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Hong Kong's democracy 'referendum' likely to rile China's communists

By James Pomfret and Greg Torode

HONG KONG (Reuters) - Hong Kong holds a controversial "referendum" on democracy on Friday, a prelude to an escalating campaign of dissent that could shut down the former British colony's financial district and further anger China's Communist Party leaders.

An affluent city of seven million that returned to Chinese rule in 1997, Hong Kong's longstanding push for full democracy is reaching what could be boiling point with tens of thousands expected to vote in the unofficial referendum.

While Beijing has allowed Hong Kong to go ahead with a popular vote for the city's top leader in 2017, the most far-reaching experiment in democracy in China since the Communist takeover in 1949, senior Chinese officials have ruled out allowing the public to nominate candidates.

Instead, Beijing insists a small committee of largely pro-Beijing loyalists choose who gets on the ballot, which would effectively render the ability to vote meaningless.

One of the founders of the so-called Occupy Central protest movement, academic Benny Tai, hopes its referendum will draw up to 300,000 people to strengthen the legitimacy of the group's demands for a fair and representative election in 2017 that would include opposition democrats.

The online vote, which is due to start on Friday, was extended on Wednesday by an additional week until June 29 after a "cyberattack" threatened to derail it.

The website has received billions of hits since last Saturday, including more than 10 billion in one 20-hour period, according to a statement from Robert Chung, director of the public opinion programme at Hong Kong University who is responsible for the referendum's website.

Such massive scale hits are known in computing as distributed denial-of-service attacks, which aim to overwhelm a website with requests so regular visitors can't reach it.

The referendum website was operating normally on Thursday. Voters will also have the option to cast ballots at 15 voting stations throughout Hong Kong on two consecutive Sundays.

Despite the attack, roughly 35,000 people participated in pre-registration and a mock vote on Wednesday.

"As I see it, we are under such serious attack it exactly shows that Beijing is taking us seriously," law professor Tai said.

The website of Apple Daily, a local tabloid known for its pro-democracy leanings, was also attacked on Wednesday, taking more than 40 million hits a second during the peak. The newspaper quoted its owner, Jimmy Lai, as calling the Chinese Communist Party the "backstage manipulator" behind the attack. Lai is persona non grata in China, from which he fled at the age of 12, smuggled by boat into Hong Kong.

Chinese and Hong Kong officials, editorials in pro-Beijing newspapers and businessmen have in recent weeks strongly criticised Occupy Central, which plans mass protests in the Central business district this summer, saying it will harm Hong Kong.

"We are using the civil referendum to tell Beijing what is our baseline, that is true democracy must be something allowing electors to have genuine choices," Tai said.

Hong Kong returned to China with wide-ranging autonomy under the formula of "one country, two systems" - along with an undated promise of full democracy, an issue never broached by the British until the dying days of 150 years of colonial rule.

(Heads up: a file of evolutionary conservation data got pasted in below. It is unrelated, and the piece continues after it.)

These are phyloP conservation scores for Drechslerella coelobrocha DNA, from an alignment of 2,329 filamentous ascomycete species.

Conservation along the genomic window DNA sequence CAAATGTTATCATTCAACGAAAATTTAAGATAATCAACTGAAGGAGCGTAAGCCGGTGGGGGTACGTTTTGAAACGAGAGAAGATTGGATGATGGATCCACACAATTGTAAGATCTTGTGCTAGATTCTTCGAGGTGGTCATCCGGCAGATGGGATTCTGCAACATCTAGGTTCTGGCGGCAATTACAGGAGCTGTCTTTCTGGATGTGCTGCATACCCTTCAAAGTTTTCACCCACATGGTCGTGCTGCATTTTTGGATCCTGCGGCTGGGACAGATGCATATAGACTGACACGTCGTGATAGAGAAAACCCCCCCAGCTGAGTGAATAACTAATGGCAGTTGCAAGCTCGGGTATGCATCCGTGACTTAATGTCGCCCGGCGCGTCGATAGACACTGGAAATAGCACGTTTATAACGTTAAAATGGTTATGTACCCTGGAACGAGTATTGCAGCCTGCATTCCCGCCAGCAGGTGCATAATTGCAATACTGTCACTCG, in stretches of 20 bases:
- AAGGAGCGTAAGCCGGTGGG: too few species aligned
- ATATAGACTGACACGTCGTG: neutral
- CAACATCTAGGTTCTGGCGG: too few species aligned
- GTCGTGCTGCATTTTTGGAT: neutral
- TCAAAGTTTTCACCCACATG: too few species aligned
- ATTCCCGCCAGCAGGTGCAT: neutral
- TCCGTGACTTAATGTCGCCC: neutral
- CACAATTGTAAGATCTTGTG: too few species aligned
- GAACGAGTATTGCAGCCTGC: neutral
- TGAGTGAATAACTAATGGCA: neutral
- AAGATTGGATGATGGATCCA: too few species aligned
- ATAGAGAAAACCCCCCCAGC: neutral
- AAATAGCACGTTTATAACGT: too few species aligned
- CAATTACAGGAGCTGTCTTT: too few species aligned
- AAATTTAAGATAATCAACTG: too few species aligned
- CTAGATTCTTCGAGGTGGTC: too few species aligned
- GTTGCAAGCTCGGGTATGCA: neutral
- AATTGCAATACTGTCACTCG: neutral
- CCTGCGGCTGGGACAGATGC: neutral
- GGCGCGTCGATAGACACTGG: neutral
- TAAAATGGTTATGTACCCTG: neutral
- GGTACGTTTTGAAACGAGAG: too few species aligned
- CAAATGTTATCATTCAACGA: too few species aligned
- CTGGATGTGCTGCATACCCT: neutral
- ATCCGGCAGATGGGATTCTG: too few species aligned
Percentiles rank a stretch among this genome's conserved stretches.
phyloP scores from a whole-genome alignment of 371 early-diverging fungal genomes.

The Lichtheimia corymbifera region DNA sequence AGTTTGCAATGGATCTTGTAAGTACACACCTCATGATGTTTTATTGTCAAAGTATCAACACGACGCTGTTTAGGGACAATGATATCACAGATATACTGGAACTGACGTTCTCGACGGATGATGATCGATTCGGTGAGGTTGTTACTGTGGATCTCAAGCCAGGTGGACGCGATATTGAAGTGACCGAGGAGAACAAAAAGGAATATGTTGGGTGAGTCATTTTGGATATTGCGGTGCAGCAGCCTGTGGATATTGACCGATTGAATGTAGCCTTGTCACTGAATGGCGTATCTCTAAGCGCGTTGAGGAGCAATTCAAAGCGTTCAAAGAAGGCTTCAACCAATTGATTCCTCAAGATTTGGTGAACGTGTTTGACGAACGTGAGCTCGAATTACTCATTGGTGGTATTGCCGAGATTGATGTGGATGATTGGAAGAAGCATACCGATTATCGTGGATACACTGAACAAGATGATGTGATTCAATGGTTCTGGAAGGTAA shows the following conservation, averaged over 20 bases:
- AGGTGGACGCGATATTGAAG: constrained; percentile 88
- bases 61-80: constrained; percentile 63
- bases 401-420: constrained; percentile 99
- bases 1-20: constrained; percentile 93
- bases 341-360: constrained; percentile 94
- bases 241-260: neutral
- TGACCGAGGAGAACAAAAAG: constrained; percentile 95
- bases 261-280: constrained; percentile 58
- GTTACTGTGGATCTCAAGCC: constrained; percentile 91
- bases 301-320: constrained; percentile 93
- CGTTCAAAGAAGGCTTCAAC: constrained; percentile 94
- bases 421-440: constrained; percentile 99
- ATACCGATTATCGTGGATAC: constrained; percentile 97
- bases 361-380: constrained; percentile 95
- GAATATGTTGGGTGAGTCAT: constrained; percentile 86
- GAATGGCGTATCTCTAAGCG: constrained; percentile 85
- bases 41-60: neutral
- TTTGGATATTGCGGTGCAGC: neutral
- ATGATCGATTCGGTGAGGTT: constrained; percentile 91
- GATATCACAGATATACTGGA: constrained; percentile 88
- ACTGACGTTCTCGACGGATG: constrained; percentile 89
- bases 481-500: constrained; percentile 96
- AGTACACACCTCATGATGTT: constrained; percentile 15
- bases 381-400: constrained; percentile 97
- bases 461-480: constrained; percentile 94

The summer protests could see more activist groups spill on to the streets as political tensions rise. Already last week, the city's normally peaceful protests took on a violent edge.

On Friday, a group of radical protesters tried storming their way into the Legislative Council, smashing glass and ramming doors with steel barricades and bamboo poles.

Tai stressed his movement hadn't yet decided on an exact date to launch the street protests, though the results of the referendum would have a strong bearing.

"IT ONLY HURTS HONG KONG"

Rita Fan, a senior Hong Kong delegate to China's parliament, the National People's Congress, said the Occupy protests would hurt Hong Kong and stoke Beijing's mistrust of the city.

"I understand from listening to various people who are officials from the mainland that they do not wish to see this happen, but they are not afraid if it happens," Fan told Reuters.

"It only hurts Hong Kong ... If the Hong Kong police force is unable to contain the situation then the international ratings agencies may consider that Hong Kong is politically not stable and that may affect our rating."

A Hong Kong police source told Reuters that mainland law enforcement officials had stepped up liaison work with police over the past year, forming an informal working group on how to tackle the protests.

A police spokesman gave no immediate response, but stressed the force could deal with any "internal security incidents".

Banks in Central have been holding emergency drills and contingency planning for possible disruptions to operations. [ID:nL4N0OT1JR]

Several current and retired Chinese officials have warned in recent months, however, that China is prepared to unleash the People's Liberation Army (PLA) garrison to handle riots in Hong Kong – a prospect dismissed by some analysts.

"Disorder that is too intense for the Hong Kong police to handle could justify deployment of the PLA to restore stability," wrote Hong Kong-based risk consultancy, Steve Vickers and Associates, in a report. "Such a scenario is unlikely, but would present a major threat to businesses and to Hong Kong's autonomy and reputation."

(Additional reporting by Adam Rose and James Zhang; Editing by Nick Macfie and Jeremy Laurence)

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